Given this kind of difficulty, it doesn’t go down well to hear that a £12.7 bn IT project is about to be abandoned. A closed shop to us from the beginning, even as a wannabe supplier of hospital records software.

    Given the earlier experience of a healthcare CIC which ‘borrowed’ from the district council, the people have good reason to be wary of social enterprise. The consultant on whom a great deal of public funding was spent, turned out to be a former director of Atos Healthcare.

    We will benefit in the long term, both the public and the social enterprise movement, if the process is seen to be open, ethical and inclusive and contributing to the development of a broad social economy through its supply chain. There is so far, no indication that it will be so rigorous.


  2. I am convinced that the current government sees social enterprise as a kind of trojan horse for privatisation of the NHS. I cannot at the time of writing recall any other area in which the government really supports this type of business.

    Through the NHS they have highjacked the term social enterprise and social enterprise is in danger of being tarred with the trojan horse/NHS privatisation reputation forever.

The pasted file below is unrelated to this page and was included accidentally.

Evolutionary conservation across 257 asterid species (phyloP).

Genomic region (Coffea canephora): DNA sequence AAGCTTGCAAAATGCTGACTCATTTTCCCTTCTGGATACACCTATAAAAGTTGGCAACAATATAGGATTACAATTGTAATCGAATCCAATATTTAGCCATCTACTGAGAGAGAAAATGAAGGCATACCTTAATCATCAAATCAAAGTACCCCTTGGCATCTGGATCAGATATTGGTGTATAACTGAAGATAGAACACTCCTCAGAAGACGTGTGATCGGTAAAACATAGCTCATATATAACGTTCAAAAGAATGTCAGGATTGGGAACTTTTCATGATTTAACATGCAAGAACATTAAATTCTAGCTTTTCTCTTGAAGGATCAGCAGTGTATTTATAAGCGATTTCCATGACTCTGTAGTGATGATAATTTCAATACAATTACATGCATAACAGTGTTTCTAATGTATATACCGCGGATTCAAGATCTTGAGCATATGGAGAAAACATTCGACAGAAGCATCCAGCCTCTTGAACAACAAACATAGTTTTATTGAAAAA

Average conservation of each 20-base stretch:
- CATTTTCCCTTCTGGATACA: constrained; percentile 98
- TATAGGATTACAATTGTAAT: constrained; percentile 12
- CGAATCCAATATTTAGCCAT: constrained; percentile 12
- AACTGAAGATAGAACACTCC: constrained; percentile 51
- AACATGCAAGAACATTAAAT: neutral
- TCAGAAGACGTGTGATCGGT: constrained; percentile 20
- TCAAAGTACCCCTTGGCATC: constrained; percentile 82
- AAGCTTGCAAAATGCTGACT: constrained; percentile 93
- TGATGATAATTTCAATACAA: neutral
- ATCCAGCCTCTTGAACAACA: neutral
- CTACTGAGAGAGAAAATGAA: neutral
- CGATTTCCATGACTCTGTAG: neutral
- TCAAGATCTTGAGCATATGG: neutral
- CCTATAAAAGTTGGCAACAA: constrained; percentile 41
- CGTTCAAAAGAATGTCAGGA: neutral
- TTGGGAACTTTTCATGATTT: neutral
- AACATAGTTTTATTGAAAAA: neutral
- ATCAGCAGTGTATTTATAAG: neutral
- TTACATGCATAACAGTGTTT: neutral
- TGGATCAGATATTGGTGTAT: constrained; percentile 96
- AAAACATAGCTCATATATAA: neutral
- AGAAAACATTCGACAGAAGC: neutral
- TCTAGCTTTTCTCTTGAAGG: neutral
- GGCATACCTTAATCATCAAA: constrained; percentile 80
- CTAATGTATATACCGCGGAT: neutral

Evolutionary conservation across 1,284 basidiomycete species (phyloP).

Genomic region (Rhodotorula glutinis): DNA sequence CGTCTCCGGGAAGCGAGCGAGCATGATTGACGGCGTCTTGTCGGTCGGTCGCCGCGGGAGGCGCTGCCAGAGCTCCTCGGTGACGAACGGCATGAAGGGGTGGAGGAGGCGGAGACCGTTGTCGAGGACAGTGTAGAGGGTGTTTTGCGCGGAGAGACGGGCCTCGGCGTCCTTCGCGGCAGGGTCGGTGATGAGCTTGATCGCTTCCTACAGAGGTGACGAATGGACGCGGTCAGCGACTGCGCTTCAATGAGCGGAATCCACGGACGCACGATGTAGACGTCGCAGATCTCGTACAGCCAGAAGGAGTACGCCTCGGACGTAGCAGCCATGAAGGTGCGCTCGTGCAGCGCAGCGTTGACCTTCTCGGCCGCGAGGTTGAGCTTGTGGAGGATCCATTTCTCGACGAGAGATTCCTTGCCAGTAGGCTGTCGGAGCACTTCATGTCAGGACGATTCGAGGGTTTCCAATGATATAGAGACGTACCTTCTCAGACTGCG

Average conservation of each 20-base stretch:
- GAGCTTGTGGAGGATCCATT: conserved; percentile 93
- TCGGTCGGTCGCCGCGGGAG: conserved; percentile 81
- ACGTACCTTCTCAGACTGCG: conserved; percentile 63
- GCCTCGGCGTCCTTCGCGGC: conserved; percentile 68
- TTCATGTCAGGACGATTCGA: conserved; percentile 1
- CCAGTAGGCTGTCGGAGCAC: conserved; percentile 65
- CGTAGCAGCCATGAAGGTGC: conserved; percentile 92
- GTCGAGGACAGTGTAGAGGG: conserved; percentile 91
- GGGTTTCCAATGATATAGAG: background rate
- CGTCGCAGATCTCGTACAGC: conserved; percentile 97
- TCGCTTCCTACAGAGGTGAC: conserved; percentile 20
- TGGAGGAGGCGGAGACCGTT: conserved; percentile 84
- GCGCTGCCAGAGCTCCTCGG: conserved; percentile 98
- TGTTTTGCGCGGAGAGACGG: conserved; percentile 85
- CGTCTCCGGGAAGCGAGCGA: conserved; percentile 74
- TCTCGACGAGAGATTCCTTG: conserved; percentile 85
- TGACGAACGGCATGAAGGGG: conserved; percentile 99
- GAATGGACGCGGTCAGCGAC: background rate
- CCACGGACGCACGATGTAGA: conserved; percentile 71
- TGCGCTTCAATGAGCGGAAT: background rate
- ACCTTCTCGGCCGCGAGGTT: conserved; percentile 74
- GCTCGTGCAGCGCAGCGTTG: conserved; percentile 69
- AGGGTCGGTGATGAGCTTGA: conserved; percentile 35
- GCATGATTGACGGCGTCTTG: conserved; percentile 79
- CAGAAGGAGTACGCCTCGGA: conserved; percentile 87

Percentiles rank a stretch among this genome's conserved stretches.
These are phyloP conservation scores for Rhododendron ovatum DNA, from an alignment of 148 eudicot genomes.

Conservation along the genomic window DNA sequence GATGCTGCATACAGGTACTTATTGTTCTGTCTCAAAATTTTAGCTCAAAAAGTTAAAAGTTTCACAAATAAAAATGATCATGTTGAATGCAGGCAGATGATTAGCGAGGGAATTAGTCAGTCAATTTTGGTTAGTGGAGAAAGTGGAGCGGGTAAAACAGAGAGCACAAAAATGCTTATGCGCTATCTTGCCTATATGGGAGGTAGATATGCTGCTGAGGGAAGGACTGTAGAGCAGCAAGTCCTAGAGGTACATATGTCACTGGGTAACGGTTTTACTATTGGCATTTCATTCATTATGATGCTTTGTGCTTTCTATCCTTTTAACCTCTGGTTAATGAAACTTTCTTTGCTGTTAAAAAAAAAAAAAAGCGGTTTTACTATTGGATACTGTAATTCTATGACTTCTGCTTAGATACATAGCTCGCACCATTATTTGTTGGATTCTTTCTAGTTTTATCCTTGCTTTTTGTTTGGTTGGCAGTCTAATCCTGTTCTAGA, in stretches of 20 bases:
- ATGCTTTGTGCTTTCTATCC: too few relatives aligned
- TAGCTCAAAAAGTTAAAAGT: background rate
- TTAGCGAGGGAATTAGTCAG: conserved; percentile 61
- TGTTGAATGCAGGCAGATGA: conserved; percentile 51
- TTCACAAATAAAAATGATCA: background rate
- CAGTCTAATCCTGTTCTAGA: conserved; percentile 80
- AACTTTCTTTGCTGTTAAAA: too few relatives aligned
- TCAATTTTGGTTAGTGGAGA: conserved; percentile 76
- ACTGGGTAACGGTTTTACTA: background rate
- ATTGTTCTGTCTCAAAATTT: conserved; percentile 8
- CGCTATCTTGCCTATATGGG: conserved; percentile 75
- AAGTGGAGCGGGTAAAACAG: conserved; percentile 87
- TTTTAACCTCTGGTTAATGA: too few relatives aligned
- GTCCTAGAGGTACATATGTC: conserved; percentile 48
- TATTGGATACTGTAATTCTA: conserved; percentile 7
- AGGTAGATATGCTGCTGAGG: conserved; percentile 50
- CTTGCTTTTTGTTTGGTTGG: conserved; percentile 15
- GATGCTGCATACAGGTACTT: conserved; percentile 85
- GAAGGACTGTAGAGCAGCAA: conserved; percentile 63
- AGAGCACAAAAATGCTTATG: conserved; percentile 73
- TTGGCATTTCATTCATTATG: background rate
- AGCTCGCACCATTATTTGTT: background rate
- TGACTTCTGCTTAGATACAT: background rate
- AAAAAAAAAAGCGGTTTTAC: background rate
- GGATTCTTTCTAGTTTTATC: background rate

I doubt very much whether social enterprises or CIC’S are at the stage where they can compete with private businesses such as Virgin and one or two may win contracts in the early stages but as soon as the floodgates open they will be muscled aside by the big boys.

    That’s been my view from the beginning and it hasn’t changed.


  3. Beanbags admin


    I don’t agree that the government see social enterprises as a trojan horse for privatisation because the coalition’s support for greater private sector involvement isn’t a secret – it’s their openly stated policy.

    Whether a more open market in delivering NHS-commissioned services will make those services better and/or cheaper is a different question but Mr Lansley is being honest and upfront about the fact that he supports that agenda,

    I do agree, though, that it seems unlikely social enterprises will be able to compete with corporates under the current conditions. The question is whether this is a problem that anyone apart from the social enterprise lobby really cares about.

    Are large numbers NHS staff and/or the general public saying ‘we really want health services to be delivered by social enterprises’? If social enterprise is not significantly more palatable than private sector delivery than there’s less chance that ministers will stick their necks out to back social enterprise.


  4. Is the issue actually about who owns and controls the organisation. Although CIC stands for community interest company it does not mean that the community have any input or say in that CIC. If the CIC was to offer a community share approach would they have met such resistance. It Is it not time that social enterprise began to challenge preconceptions of social enterprise by actually behaving like one.


  5. If you had placed that bet, you’d have lost it. The campaign reached an out of court settlement with NHS Gloucestershire, in many ways a better outcome than an outright legal victory. See or